End of truce? 3 Kassams hit w. Negev

PMO: Firing "gross violation" of truce; Islamic Jihad claims responsibility; 2 lightly wounded in Sderot.

Kassam training 224.88 (photo credit: AP)
Kassam training 224.88
(photo credit: AP)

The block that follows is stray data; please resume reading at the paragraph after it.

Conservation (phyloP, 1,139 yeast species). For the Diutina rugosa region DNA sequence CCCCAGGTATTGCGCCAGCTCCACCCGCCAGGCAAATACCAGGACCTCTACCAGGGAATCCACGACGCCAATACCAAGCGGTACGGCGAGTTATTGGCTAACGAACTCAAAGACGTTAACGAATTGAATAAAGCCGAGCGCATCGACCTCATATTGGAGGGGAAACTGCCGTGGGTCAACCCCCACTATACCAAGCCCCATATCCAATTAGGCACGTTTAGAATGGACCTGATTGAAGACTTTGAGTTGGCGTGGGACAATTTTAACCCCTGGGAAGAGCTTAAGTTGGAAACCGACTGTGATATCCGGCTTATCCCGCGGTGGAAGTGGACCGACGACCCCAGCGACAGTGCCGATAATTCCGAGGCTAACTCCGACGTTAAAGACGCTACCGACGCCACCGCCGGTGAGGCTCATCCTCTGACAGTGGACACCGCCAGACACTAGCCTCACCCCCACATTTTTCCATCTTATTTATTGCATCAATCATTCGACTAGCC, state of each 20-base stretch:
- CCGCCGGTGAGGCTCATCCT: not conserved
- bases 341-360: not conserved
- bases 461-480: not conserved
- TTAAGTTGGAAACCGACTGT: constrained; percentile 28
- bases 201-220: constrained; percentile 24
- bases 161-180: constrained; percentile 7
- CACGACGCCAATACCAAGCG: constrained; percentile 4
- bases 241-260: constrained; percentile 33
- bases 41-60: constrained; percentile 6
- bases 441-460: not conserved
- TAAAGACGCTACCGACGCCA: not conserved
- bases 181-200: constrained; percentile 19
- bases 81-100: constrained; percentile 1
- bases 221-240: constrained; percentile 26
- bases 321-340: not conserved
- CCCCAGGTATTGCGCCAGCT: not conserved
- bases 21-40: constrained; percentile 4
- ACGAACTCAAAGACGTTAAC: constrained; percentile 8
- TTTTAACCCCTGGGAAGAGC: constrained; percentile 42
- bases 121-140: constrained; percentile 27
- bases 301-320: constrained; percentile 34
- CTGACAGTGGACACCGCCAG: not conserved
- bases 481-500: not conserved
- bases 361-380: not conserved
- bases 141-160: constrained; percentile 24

The sixth day of the Gaza truce saw the first violations when three Kassam rockets slammed into Israel in response to the IDF killing of top Islamic Jihad operative Tarek Abu Ghally in Nablus on Tuesday. There was no immediate military response from the IDF. The rockets struck in the western Negev without causing any casualties or damage. Islamic Jihad claimed responsibility. "We cannot keep our hands tied when this is happening to our brothers in the West Bank," the group said in a statement. Hamas spokesman Sami Abu Zuhri said the rocket attack "came as result of Israeli provocation this morning." He added, however, that Hamas was "committed to the security calm." The first violation of the cease-fire came earlier, close to midnight Monday, when a mortar shell fired from Gaza hit the Negev. No one was hurt, and no damage was reported, and the IDF decided not to retaliate. No group claimed responsibility for the mortar fire. One official said it was highly unlikely that Prime Minister Ehud Olmert had signed off on the Nablus operation, or that Defense Minister Ehud Barak had approved it, since he was pushing for the Gaza cease-fire and it was clear that this type of action would endanger it. Olmert held consultations on the rocket fire when he returned from a meeting in Egypt with President Hosni Mubarak. One diplomatic source said it was now unlikely that Israel would increase the amount of goods allowed into the Gaza Strip, as the cease-fire plan entailed. Indeed, at Sunday's weekly cabinet meeting, Shin Bet (Israel Security Agency) head Yuval Diskin said the first test of the truce would come when the IDF carried out counterterror operations in the West Bank included either to the arrest or killing of members of the various terrorist organizations. Government sources expressed astonishment at the army's raid, saying it was a case of the right hand not knowing what the left hand was doing. One diplomatic official said there was no reason that Olmert would have had to sign off on the operation, since the IDF had already been authorized to carry out these types of raids without additional government's approval. Sources in the Central Command said the routine arrest raid had been approved at all the necessary levels. Two Islamic Jihad operatives were killed in the joint IDF-Shin Bet operation overnight Monday. The IDF said they died in exchanges of fire during an attempt to arrest them and that they had been planning to carry out a terrorist attack in Israel "in the very near future." Two years ago, the IDF and the Defense Ministry set up a mechanism according to which routine military operations would be approved at the highest levels during a period of diplomatic sensitivity. The IDF Spokesman's Office did not comment on whether that mechanism had been activated on Tuesday. It was clear, a government source said, that the Palestinians were trying to link events in the West Bank to the situation in the Gaza Strip, even though the agreement with Hamas explicitly said that the cease-fire was in Gaza Strip only and that Egypt would consider whether it could also be applied to the West Bank in another six months. The IDF Spokesman's Office said, "The IDF operates against terror in the West Bank in accordance with its authority and the necessary permits. The IDF does not conduct a dialogue with the political echelon via the media." Foreign Ministry spokesman Aryeh Mekel termed the Gazan rocket attacks "a grave violation of the cease-fire." AP and Jerusalem Post staff contributed to this report.